The part of a computer that is responsible for interpreting instructions from computer programs and performing operations.

Chain Split

Another term used for ‘Fork’.

Circulating Supply

The estimated number of cryptocurrency coins or tokens publicly available and circulating on the market.


A cryptocurrency or digital money that is independent of a platform used as an exchange of value.

Cold Storage

Cold storage is a way to store and secure cryptocurrencies offline. Examples are on a hardware wallet or paper wallet.

Cold Wallet

A cold wallet is a wallet for storing cryptocurrencies where the private key is not exposed to the internet.

Confirmation Time

The time that has elapsed between a transaction being submitted to the network and its inclusion in a confirmed block.


A correction is a price movement (up or down) after the price has risen or fallen. This is caused by traders who want to take their profits. This happens with both long and short positions.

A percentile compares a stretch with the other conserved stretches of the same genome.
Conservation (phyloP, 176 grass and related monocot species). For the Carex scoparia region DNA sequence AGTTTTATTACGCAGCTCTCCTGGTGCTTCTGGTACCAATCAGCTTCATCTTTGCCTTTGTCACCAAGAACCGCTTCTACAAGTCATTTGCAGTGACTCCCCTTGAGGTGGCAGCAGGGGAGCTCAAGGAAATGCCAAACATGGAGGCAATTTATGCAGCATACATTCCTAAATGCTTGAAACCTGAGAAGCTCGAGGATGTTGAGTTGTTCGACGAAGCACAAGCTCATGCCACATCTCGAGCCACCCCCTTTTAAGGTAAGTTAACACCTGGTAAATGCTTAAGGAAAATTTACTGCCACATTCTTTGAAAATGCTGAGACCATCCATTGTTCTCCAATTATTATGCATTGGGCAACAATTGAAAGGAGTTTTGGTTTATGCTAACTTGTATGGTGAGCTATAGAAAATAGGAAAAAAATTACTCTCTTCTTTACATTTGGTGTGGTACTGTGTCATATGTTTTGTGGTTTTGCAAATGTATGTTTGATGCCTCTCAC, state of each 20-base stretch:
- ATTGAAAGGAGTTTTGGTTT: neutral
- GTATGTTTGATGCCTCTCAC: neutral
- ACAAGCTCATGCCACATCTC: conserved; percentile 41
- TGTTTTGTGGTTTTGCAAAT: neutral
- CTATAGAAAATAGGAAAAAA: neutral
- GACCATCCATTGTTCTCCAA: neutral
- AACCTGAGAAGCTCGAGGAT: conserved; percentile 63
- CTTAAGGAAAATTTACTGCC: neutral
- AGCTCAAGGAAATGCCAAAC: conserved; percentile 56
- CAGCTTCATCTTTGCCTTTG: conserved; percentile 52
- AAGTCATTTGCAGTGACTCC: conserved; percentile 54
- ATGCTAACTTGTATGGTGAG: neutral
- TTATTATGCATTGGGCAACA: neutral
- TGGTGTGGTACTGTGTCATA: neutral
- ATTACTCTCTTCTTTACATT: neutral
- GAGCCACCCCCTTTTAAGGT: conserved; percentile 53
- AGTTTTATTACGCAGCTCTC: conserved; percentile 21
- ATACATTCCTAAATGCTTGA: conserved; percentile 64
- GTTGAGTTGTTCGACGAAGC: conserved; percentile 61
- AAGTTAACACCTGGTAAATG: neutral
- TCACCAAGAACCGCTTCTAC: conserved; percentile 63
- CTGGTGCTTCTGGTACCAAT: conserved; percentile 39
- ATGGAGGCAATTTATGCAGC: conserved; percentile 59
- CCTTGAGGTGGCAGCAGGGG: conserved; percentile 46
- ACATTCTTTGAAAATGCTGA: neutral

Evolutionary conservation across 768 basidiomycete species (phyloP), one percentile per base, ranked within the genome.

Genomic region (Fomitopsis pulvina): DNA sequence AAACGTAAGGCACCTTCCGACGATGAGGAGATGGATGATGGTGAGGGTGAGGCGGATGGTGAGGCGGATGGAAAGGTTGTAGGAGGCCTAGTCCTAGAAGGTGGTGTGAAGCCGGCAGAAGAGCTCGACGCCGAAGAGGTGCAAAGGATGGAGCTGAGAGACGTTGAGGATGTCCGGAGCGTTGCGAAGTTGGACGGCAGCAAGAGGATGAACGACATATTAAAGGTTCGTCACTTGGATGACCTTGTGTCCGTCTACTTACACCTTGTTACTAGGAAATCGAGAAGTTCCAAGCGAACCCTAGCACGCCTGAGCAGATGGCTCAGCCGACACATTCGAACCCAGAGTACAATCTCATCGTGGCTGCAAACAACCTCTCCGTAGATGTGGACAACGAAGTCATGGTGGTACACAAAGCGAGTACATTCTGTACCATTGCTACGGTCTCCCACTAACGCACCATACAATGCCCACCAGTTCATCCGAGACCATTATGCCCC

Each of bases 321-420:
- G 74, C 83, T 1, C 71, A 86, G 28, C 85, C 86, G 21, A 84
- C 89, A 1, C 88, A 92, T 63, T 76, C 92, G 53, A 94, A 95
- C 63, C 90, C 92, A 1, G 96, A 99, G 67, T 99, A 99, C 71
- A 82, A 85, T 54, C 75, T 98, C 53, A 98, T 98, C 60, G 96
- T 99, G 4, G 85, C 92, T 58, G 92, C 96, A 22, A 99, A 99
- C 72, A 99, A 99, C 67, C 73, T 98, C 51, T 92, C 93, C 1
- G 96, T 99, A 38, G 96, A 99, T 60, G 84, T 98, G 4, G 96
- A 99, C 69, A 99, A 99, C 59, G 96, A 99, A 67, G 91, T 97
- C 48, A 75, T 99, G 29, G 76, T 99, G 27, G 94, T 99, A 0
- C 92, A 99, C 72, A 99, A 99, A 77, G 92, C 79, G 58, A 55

A digital currency that is cryptographically secured to work as a means of exchange within a peer-to-peer (P2P) economic system.


The science of using mathematical theories and calculations to encrypt and decrypt information.


Owner of your own funds or assets; in crypto, keeping a wallet and your belongings also means keeping your own private keys and keeping the cryptocurrencies themselves safe.


Dead Cat Bounce

A brief recovery in the price of a declining cryptocurrency followed shortly afterwards by a continuation of the downward trend.

Decentralized Application (dApp)

Applications running on a P2P network of computers rather than on a single central computer. This allows the software to be run on the Internet without being controlled by a single entity.